By 2006, IR Microsystems (IRM) had 8 employees on the payroll, all of them with technical/engineering backgrounds. The first major external funding had come in 2003 from a collection of investors, including a local VC fund, which was attracted by the growth potential of IRM’s technological products. Initially, the company had focused its resources on developing a low-cost solution for infrared detection and gas/liquid analysis. However, sales did not take off and after a few years it was clear that IRM needed a new product. So the company refocused its efforts on the development of tunable diode laser spectrometry (TDLS), a laser gas detection technology with great promise. By 2006, pressure from investors to start generating serious revenues from TDLS, or at least to sign the first significant sales contract, was increasing. How could the company move forward with this novel technology base? Could it capitalize on the learning of the last four years?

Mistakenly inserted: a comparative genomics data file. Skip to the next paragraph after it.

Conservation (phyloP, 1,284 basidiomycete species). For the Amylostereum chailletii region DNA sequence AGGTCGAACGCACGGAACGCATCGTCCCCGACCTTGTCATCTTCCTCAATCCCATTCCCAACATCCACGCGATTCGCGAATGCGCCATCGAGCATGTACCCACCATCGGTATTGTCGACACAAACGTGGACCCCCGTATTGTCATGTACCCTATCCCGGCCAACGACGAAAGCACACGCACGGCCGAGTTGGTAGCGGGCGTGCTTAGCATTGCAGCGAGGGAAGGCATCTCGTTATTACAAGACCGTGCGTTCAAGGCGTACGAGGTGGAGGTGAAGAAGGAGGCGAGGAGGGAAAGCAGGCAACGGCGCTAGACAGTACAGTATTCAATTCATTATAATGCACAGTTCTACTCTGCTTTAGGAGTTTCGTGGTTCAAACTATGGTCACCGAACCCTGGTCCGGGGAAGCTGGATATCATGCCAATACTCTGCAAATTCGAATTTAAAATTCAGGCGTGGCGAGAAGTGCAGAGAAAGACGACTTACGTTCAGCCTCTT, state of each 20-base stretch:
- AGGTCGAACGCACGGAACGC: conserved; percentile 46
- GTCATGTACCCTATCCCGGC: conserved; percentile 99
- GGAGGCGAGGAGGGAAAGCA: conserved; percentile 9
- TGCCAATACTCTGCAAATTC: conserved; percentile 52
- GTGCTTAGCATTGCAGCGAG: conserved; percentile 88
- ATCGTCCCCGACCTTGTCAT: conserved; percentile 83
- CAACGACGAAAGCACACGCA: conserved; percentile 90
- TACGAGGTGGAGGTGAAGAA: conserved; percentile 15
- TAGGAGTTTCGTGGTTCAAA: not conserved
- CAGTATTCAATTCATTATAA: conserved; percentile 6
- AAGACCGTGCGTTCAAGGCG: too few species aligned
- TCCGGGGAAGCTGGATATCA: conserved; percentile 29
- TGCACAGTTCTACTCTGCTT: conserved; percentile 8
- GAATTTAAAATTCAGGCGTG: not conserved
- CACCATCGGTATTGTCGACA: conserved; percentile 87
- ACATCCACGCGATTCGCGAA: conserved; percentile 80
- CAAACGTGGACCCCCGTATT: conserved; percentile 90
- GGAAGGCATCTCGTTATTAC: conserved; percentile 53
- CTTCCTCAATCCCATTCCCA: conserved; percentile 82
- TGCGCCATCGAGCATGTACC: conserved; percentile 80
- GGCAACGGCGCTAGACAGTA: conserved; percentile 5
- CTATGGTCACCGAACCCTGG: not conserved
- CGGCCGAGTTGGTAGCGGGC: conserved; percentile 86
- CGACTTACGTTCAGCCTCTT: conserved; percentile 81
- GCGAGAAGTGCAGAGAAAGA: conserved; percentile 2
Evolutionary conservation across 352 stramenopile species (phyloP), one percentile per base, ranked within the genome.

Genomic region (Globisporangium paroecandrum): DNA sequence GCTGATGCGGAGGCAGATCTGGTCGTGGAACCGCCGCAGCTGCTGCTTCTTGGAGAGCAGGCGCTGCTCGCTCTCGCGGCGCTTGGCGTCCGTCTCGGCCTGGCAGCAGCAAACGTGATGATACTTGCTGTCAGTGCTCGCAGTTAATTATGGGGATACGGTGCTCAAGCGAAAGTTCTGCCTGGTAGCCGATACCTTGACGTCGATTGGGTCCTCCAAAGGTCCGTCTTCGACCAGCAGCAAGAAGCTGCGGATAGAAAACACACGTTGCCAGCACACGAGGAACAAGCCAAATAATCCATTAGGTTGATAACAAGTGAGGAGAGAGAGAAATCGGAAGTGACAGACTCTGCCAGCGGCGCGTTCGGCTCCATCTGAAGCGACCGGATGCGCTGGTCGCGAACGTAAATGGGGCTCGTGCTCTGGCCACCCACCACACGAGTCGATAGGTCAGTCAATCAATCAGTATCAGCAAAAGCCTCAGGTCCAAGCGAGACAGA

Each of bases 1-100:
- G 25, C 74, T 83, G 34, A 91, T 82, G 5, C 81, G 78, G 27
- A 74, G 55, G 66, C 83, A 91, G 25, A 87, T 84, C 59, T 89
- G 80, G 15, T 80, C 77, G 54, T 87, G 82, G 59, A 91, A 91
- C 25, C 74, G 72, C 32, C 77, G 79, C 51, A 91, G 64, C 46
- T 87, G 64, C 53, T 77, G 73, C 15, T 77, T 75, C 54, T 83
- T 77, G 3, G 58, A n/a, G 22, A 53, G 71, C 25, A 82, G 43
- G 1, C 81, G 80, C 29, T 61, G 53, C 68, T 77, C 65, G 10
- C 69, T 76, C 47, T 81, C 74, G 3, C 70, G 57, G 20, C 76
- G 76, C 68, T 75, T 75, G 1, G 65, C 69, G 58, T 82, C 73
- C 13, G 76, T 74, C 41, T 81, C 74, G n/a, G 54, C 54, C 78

• Market entry in high technology fields
• Managing the early phases of growth
• Dealing with investors
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